Politics

Who’s In Charge of U.S. Foreign Policy?

One of the biggest stories this summer was the way Trump belittled and attacked our allies at both the G7 and NATO meetings, while he was nothing but deferential during unilateral meetings with North Korean and Russian leaders. But we’re now learning that, behind the scenes, his national security staff was ignoring the president and attempting to mitigate the problems he was creating.

If you remember, as the president left the G7 meeting, he tweeted this from aboard Air Force One:

He was instructing his staff not to sign the communique that the G7 leaders had agreed to at the gathering. But Alberto Nardelli recently reported this:

Shortly after leaving the G7 Summit in Canada in June, President Donald Trump tweeted to say he had instructed U.S. officials not to endorse a statement he had agreed to just hours earlier with other world leaders. Trump was displeased with something Canadian Prime Minister Justin Trudeau said during the summit’s closing press conference, which the president was following on TV from Air Force One …

Since Trump’s tweet, however, there has been no formal or official follow-up by the U.S. on the president’s demand, the sources, who spoke on the condition of anonymity, said.

“The White House and State Dept. are actively ignoring the tweets of the president,” one of the sources said. “It’s like there’s a reality TV president, in his own bubble, thinking he controls stuff. It’s like The Truman Show.”

Following that debacle, it seems that the president’s national security staff attempted to prevent a repeat performance at the NATO meeting.

Senior American national security officials, seeking to prevent President Trump from upending a formal policy agreement at last month’s NATO meeting, pushed the military alliance’s ambassadors to complete it before the forum even began…

Jamie Shea, a NATO deputy assistant secretary general, called the declaration “the most substantive” agreement that the alliance had put out in years. But its success, according to the American and European officials, lies in the feverish work before the summit meeting to keep it away from Mr. Trump.

While it’s true these kinds of machinations provide us with some small measure of comfort—at least National Security Advisor John Bolton, Defense Secretary Jim Mattis and Secretary of State Mike Pompeo recognize that it’s important to not completely blow up this country’s relationships with our allies—it sets a disturbing precedent for national security staff to ignore or maneuver around the commander-in-chief. Steve Benen reminds us that this is actually a pattern in this White House.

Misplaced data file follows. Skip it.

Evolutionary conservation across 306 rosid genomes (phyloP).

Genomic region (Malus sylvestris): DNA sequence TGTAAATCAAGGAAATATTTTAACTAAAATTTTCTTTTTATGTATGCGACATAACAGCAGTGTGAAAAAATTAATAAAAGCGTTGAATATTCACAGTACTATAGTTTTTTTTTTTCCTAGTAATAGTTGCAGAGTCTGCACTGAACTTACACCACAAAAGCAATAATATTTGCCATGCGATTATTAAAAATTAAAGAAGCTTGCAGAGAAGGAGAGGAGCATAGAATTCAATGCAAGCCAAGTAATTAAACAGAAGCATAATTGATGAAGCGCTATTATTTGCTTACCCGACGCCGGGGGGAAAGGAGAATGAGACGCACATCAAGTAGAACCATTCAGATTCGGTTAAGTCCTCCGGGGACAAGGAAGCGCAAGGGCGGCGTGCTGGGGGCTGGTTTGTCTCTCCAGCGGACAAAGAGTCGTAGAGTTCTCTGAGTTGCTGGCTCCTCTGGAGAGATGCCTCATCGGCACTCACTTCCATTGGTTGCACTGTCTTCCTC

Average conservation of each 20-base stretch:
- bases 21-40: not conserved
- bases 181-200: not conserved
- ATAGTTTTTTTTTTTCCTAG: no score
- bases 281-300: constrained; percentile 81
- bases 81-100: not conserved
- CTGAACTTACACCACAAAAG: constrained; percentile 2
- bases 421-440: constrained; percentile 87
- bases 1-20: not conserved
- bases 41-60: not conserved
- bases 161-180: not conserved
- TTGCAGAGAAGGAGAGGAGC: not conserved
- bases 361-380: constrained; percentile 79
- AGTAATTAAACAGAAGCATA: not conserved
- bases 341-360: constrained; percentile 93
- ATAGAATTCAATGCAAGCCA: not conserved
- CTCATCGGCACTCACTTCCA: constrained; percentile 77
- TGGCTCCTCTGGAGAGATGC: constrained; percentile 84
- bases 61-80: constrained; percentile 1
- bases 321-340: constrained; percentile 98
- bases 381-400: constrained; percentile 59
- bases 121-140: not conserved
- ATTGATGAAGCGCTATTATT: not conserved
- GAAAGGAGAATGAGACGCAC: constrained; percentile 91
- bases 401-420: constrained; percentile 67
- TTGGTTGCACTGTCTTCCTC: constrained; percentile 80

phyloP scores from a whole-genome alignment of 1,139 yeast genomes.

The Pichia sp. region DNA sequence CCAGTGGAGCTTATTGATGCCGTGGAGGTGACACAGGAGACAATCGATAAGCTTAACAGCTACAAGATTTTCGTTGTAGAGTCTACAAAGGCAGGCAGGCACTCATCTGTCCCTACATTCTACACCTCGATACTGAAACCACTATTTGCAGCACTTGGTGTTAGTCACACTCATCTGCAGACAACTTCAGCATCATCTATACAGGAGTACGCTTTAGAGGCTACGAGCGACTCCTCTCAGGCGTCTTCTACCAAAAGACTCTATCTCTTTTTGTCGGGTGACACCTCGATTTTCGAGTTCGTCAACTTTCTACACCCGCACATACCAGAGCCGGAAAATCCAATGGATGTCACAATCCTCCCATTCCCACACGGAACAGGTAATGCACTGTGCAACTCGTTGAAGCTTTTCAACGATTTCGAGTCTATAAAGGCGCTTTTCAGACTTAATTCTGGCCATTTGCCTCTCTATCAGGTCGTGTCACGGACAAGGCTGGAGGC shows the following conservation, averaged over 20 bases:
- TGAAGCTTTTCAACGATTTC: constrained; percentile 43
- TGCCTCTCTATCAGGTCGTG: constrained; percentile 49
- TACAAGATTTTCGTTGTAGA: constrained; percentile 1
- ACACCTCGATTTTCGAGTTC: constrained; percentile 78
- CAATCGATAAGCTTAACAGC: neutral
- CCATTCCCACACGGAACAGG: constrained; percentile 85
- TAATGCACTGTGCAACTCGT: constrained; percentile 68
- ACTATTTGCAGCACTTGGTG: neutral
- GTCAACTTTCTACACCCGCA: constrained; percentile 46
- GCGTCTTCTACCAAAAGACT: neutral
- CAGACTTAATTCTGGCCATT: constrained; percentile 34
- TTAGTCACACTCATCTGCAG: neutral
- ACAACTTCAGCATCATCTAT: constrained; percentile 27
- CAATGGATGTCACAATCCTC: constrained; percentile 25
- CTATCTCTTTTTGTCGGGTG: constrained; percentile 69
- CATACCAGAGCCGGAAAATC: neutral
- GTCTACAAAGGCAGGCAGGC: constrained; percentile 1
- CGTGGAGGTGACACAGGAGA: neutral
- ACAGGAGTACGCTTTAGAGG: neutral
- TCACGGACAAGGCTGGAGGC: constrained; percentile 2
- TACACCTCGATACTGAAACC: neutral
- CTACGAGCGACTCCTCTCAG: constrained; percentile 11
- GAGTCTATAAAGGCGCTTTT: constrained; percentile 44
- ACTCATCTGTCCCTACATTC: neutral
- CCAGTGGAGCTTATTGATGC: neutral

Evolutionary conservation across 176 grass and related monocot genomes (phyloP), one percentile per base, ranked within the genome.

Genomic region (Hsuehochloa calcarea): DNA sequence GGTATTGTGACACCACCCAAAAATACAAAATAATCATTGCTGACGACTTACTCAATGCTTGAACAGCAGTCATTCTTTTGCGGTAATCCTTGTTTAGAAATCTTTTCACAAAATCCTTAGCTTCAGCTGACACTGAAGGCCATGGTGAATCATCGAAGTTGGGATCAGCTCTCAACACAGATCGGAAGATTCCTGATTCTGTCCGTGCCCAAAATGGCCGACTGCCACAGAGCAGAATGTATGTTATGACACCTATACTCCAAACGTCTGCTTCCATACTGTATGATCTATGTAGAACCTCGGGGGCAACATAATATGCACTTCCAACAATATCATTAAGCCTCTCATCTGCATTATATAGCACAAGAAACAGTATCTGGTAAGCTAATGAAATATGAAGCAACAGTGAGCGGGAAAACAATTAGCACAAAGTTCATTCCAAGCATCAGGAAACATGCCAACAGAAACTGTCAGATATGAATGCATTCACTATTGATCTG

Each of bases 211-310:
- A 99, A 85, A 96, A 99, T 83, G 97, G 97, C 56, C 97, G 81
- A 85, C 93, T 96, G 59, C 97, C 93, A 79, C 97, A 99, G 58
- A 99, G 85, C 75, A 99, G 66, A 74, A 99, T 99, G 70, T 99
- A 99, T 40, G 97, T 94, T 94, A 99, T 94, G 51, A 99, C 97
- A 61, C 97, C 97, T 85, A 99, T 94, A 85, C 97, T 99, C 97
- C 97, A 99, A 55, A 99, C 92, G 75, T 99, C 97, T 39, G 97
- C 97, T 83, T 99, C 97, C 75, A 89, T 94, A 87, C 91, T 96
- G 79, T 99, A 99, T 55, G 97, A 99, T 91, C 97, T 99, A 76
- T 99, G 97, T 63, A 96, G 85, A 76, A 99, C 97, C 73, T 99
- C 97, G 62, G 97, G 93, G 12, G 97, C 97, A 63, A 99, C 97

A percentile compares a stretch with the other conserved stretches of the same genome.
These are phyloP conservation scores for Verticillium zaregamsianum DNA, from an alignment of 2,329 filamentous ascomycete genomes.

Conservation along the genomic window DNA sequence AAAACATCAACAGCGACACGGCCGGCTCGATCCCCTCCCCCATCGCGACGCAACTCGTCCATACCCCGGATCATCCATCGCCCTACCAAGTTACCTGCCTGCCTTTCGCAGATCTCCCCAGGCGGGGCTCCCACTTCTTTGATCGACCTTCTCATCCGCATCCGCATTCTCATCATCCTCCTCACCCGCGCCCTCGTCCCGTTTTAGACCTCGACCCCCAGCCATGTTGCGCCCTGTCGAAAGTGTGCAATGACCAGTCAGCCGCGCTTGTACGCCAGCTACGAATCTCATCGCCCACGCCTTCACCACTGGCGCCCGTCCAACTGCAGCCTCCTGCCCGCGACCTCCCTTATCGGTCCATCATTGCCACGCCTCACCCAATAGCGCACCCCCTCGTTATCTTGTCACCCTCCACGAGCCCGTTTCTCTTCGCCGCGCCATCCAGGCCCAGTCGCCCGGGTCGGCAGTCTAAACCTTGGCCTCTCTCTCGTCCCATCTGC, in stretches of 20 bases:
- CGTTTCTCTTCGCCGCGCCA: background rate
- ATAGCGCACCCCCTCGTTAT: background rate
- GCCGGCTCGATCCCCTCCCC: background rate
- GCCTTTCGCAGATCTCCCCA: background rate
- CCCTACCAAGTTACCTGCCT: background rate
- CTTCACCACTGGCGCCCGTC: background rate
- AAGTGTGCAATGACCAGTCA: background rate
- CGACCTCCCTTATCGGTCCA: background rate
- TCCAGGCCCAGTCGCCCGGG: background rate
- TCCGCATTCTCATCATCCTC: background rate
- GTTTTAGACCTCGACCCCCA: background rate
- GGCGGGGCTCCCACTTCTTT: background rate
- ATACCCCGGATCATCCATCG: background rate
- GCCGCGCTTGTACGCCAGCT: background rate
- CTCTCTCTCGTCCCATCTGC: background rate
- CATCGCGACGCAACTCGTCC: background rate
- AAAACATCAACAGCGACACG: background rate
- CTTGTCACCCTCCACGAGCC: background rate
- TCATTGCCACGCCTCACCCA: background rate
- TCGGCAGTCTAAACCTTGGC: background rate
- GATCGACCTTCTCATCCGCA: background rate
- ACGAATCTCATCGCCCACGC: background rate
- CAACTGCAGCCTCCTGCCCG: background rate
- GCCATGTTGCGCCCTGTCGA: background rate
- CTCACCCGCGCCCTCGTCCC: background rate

In April, for example, the president announced via Twitter that Russia should “get ready” because he was poised to launch a military offensive in Syria. White House officials found Trump’s declaration “distracting,” and proceeded “as if nothing had happened.”

A couple of months earlier, Trump asked Defense Secretary James Mattis to provide him with military options for Iran. The Pentagon chief reportedly “refused.”

Making matters slightly worse, last summer, the president published missives barring transgender Americans from military service. Soon after, the Joint Chiefs effectively ignored it, leaving the status quo in place.

This dilemma is often characterized as a lose/lose proposition: Either the president’s staff follow his directives and risk national security, or they ignore him and break the chain of command. But our Constitution actually outlines the remedies that are available. Cabinet members and/or Congress are empowered to take up the issue of a president that is unfit for office and poses a threat to national security. That is to be resolved either through impeachment or invocation of the 25th Amendment.

When national security staff like Bolton, Mattis, and Pompeo break the chain of command rather than seek to rectify the current situation, they are acknowledging that the president is unfit to lead and are acting unconstitutionally.




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